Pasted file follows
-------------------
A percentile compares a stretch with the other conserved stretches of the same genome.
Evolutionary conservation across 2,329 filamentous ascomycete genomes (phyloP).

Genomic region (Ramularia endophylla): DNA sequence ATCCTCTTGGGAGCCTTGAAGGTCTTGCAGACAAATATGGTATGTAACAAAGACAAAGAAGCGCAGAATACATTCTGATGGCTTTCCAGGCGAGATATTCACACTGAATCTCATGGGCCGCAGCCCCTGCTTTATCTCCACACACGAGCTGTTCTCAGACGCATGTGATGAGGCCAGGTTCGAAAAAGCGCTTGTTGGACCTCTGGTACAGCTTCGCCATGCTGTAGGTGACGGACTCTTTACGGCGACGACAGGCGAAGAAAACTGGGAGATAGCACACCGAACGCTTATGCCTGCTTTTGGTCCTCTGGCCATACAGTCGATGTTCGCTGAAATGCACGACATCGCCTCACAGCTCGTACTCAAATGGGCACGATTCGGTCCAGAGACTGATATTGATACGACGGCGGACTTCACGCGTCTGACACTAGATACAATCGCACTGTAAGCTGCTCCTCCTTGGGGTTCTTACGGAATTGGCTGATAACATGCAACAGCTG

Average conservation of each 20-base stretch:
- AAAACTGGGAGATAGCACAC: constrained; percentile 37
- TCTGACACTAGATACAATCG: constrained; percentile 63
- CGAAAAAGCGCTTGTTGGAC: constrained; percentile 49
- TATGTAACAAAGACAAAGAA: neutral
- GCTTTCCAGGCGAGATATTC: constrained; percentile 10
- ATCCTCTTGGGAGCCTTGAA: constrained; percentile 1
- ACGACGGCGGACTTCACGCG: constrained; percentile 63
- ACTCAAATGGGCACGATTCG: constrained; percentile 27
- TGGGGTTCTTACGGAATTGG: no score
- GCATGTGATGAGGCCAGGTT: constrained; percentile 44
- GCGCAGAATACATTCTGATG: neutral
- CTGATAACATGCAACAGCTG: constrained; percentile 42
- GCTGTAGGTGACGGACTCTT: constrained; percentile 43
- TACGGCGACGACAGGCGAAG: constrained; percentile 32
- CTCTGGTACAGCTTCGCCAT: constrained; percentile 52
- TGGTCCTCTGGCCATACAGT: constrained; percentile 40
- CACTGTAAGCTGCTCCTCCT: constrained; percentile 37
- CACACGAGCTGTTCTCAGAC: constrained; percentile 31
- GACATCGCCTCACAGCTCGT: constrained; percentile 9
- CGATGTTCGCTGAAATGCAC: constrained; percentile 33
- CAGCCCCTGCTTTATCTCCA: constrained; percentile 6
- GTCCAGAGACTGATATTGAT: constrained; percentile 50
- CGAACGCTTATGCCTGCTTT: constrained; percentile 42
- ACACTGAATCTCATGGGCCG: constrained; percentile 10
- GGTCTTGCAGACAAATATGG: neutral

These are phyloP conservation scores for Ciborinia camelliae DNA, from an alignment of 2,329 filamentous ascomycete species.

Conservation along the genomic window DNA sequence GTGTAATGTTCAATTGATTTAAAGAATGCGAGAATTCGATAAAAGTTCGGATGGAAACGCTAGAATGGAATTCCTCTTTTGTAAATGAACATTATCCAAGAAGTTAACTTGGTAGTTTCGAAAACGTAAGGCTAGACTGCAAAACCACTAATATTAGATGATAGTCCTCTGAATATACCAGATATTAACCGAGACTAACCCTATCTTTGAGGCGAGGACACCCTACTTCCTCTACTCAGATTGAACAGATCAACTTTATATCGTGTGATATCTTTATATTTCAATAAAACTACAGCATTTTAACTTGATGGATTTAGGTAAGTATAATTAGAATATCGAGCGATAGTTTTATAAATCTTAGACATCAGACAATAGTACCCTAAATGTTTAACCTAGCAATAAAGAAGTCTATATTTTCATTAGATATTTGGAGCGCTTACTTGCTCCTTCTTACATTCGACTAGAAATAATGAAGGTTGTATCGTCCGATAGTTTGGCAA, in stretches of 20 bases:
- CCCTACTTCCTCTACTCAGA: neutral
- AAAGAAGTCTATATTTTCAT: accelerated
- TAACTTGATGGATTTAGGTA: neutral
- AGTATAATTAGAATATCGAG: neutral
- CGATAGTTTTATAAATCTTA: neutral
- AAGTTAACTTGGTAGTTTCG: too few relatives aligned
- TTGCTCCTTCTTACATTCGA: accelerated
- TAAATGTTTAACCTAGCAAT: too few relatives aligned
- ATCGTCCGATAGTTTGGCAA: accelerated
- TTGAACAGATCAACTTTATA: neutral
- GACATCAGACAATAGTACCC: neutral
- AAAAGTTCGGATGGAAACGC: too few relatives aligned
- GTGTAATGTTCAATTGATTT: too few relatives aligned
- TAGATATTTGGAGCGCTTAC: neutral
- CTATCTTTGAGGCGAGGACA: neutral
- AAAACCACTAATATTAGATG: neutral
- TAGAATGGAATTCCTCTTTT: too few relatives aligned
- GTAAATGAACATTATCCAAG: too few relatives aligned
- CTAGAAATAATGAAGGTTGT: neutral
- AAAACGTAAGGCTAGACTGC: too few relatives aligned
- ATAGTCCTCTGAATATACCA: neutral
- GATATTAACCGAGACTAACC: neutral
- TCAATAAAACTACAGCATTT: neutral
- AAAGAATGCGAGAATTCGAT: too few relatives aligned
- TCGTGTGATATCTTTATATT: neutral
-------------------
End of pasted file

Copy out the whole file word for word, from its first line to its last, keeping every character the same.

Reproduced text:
A percentile compares a stretch with the other conserved stretches of the same genome.
Evolutionary conservation across 2,329 filamentous ascomycete genomes (phyloP).

Genomic region (Ramularia endophylla): DNA sequence ATCCTCTTGGGAGCCTTGAAGGTCTTGCAGACAAATATGGTATGTAACAAAGACAAAGAAGCGCAGAATACATTCTGATGGCTTTCCAGGCGAGATATTCACACTGAATCTCATGGGCCGCAGCCCCTGCTTTATCTCCACACACGAGCTGTTCTCAGACGCATGTGATGAGGCCAGGTTCGAAAAAGCGCTTGTTGGACCTCTGGTACAGCTTCGCCATGCTGTAGGTGACGGACTCTTTACGGCGACGACAGGCGAAGAAAACTGGGAGATAGCACACCGAACGCTTATGCCTGCTTTTGGTCCTCTGGCCATACAGTCGATGTTCGCTGAAATGCACGACATCGCCTCACAGCTCGTACTCAAATGGGCACGATTCGGTCCAGAGACTGATATTGATACGACGGCGGACTTCACGCGTCTGACACTAGATACAATCGCACTGTAAGCTGCTCCTCCTTGGGGTTCTTACGGAATTGGCTGATAACATGCAACAGCTG

Average conservation of each 20-base stretch:
- AAAACTGGGAGATAGCACAC: constrained; percentile 37
- TCTGACACTAGATACAATCG: constrained; percentile 63
- CGAAAAAGCGCTTGTTGGAC: constrained; percentile 49
- TATGTAACAAAGACAAAGAA: neutral
- GCTTTCCAGGCGAGATATTC: constrained; percentile 10
- ATCCTCTTGGGAGCCTTGAA: constrained; percentile 1
- ACGACGGCGGACTTCACGCG: constrained; percentile 63
- ACTCAAATGGGCACGATTCG: constrained; percentile 27
- TGGGGTTCTTACGGAATTGG: no score
- GCATGTGATGAGGCCAGGTT: constrained; percentile 44
- GCGCAGAATACATTCTGATG: neutral
- CTGATAACATGCAACAGCTG: constrained; percentile 42
- GCTGTAGGTGACGGACTCTT: constrained; percentile 43
- TACGGCGACGACAGGCGAAG: constrained; percentile 32
- CTCTGGTACAGCTTCGCCAT: constrained; percentile 52
- TGGTCCTCTGGCCATACAGT: constrained; percentile 40
- CACTGTAAGCTGCTCCTCCT: constrained; percentile 37
- CACACGAGCTGTTCTCAGAC: constrained; percentile 31
- GACATCGCCTCACAGCTCGT: constrained; percentile 9
- CGATGTTCGCTGAAATGCAC: constrained; percentile 33
- CAGCCCCTGCTTTATCTCCA: constrained; percentile 6
- GTCCAGAGACTGATATTGAT: constrained; percentile 50
- CGAACGCTTATGCCTGCTTT: constrained; percentile 42
- ACACTGAATCTCATGGGCCG: constrained; percentile 10
- GGTCTTGCAGACAAATATGG: neutral

These are phyloP conservation scores for Ciborinia camelliae DNA, from an alignment of 2,329 filamentous ascomycete species.

Conservation along the genomic window DNA sequence GTGTAATGTTCAATTGATTTAAAGAATGCGAGAATTCGATAAAAGTTCGGATGGAAACGCTAGAATGGAATTCCTCTTTTGTAAATGAACATTATCCAAGAAGTTAACTTGGTAGTTTCGAAAACGTAAGGCTAGACTGCAAAACCACTAATATTAGATGATAGTCCTCTGAATATACCAGATATTAACCGAGACTAACCCTATCTTTGAGGCGAGGACACCCTACTTCCTCTACTCAGATTGAACAGATCAACTTTATATCGTGTGATATCTTTATATTTCAATAAAACTACAGCATTTTAACTTGATGGATTTAGGTAAGTATAATTAGAATATCGAGCGATAGTTTTATAAATCTTAGACATCAGACAATAGTACCCTAAATGTTTAACCTAGCAATAAAGAAGTCTATATTTTCATTAGATATTTGGAGCGCTTACTTGCTCCTTCTTACATTCGACTAGAAATAATGAAGGTTGTATCGTCCGATAGTTTGGCAA, in stretches of 20 bases:
- CCCTACTTCCTCTACTCAGA: neutral
- AAAGAAGTCTATATTTTCAT: accelerated
- TAACTTGATGGATTTAGGTA: neutral
- AGTATAATTAGAATATCGAG: neutral
- CGATAGTTTTATAAATCTTA: neutral
- AAGTTAACTTGGTAGTTTCG: too few relatives aligned
- TTGCTCCTTCTTACATTCGA: accelerated
- TAAATGTTTAACCTAGCAAT: too few relatives aligned
- ATCGTCCGATAGTTTGGCAA: accelerated
- TTGAACAGATCAACTTTATA: neutral
- GACATCAGACAATAGTACCC: neutral
- AAAAGTTCGGATGGAAACGC: too few relatives aligned
- GTGTAATGTTCAATTGATTT: too few relatives aligned
- TAGATATTTGGAGCGCTTAC: neutral
- CTATCTTTGAGGCGAGGACA: neutral
- AAAACCACTAATATTAGATG: neutral
- TAGAATGGAATTCCTCTTTT: too few relatives aligned
- GTAAATGAACATTATCCAAG: too few relatives aligned
- CTAGAAATAATGAAGGTTGT: neutral
- AAAACGTAAGGCTAGACTGC: too few relatives aligned
- ATAGTCCTCTGAATATACCA: neutral
- GATATTAACCGAGACTAACC: neutral
- TCAATAAAACTACAGCATTT: neutral
- AAAGAATGCGAGAATTCGAT: too few relatives aligned
- TCGTGTGATATCTTTATATT: neutral